Paradoxically, the technologies and achievements of modern medicine sometimes lead to ethically agonizing consequences. Fifty years ago, few babies survived a birth at 24 weeks’ gestation — a little more than halfway through a normal pregnancy — or earlier. Today, many live. But partly because of the measures required to keep them alive, the tiny preemies can become blind or suffer brain damage leading to cerebral palsy, learning disabilities and mental deficiencies. “It becomes a philosophical issue,” says Dr. Jacob Langer, chief of general surgery at Toronto’s Hospital for Sick Children. “We always save these babies when there’s a chance they’ll have a reasonable quality of life. But sometimes, after talking to the parents, we decide not to be aggressive in trying to save a child.”
Once children have survived the perils of birth and infancy, the disease most likely to take their lives is cancer. About 250 Canadians between 5 and 19 die each year of leukemia and brain tumours — the biggest killers — and other types of cancer. According to Statistics Canada, the incidence of pediatric cancer grew by four per cent between 1984 and 1995, a change the agency considers statistically insignificant.
Still, specialists at some major hospitals report more cases of childhood cancer. “We don’t know why,” says Dr. Paul Rogers, an oncologist at the B.C. Children’s Hospital, “but we’re definitely seeing a slight increase.” (International studies, including several by Canadian researchers, have discredited the notion that electromagnetic emissions from power lines and other sources could cause childhood leukemia. Another unproven theory: childhood viral infections can combine with genetic factors to trigger cancer.)
The good news is that about 70 per cent of children stricken with cancer now survive, compared with 25 per cent a generation ago. Better chemotherapy techniques are a major factor, physicians say, along with the fact that almost three-quarters of all children with cancer in Canada are enrolled in clinical trials to test new drugs and other therapies, leading to a steady improvement in treatment.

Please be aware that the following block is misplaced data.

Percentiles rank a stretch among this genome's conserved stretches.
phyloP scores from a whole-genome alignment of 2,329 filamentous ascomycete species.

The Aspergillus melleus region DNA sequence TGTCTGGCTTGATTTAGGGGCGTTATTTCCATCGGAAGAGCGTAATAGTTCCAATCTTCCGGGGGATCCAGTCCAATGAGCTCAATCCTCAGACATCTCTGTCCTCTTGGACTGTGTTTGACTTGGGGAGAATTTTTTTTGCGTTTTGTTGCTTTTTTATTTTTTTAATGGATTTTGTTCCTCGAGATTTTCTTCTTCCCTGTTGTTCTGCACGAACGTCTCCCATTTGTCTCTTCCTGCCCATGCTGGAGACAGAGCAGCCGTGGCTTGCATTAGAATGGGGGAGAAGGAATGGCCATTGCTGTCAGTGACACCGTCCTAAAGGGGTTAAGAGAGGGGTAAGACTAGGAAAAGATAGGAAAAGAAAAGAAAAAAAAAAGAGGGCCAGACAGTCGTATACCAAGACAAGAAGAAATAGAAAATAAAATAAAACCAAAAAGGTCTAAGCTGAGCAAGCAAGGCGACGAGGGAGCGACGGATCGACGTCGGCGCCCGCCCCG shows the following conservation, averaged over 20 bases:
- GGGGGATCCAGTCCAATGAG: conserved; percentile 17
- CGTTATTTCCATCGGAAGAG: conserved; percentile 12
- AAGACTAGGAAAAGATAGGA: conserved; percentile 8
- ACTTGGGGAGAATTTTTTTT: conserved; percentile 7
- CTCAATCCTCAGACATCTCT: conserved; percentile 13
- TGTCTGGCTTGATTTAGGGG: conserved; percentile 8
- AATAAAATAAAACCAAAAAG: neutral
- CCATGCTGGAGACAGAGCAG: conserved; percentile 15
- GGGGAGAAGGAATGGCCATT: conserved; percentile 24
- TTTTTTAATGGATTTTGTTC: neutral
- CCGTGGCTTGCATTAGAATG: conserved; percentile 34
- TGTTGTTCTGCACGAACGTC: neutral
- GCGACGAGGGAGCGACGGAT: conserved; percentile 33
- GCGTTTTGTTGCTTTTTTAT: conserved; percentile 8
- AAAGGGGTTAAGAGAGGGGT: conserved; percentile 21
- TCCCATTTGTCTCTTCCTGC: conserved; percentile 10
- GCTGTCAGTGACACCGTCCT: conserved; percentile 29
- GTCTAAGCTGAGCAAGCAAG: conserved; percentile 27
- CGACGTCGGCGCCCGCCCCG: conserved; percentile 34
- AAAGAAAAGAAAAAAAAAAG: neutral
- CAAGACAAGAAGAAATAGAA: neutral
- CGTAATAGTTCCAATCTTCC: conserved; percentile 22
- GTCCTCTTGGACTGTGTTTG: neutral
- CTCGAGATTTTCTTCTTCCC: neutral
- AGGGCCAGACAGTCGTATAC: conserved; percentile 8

One revolutionary change over the past decade has been the belated realization that children feel pain as keenly as adults do — and that their pain should be treated. As recently as a decade ago, even school- age children often underwent painful procedures without the benefit of painkillers. “We would just hold a child down and let it scream,” says Lawrence Roy, head of anesthesiology at Toronto’s Hospital for Sick Children. Since then, the treatment of pediatric pain has steadily improved as physicians learn more about safe combinations and dosages of painkillers. There are still pockets of resistance among physicians, experts say, particularly about using the powerful narcotic drugs known as opioids (including Demerol and Dilaudid). But Dr. Gerri Frager, a pediatrician at IWK-Grace hospital in Halifax, thinks that hesitancy is short-sighted. “We should always use whatever drug we have to treat pain in children — and not just when they’re dying,” says Frager, who provides palliative care for children in terminal pain because of AIDS, cancer and other diseases.
Still, most childhood deaths in Canada are caused not by disease, but by what statisticians blandly label “external” causes, including murder, suicide and — above all — accidents. Thanks to stricter anti- speeding and drunk-driving laws, the number of children struck and killed by motor vehicles has fallen precipitously since the early 1970s — to nine children per million by 1996 from 76 per million. In the same period, the number of children fatally injured while riding in vehicles has been halved. Yet as a shocking van accident that killed eight youngsters near Trois-Rivieres, Que., in March showed, there is room for improvement. Despite child-seat and seat-belt laws, says Emile Therien, president of the Canada Safety Council, “fewer than 10 per cent of children riding in vehicles are properly restrained.”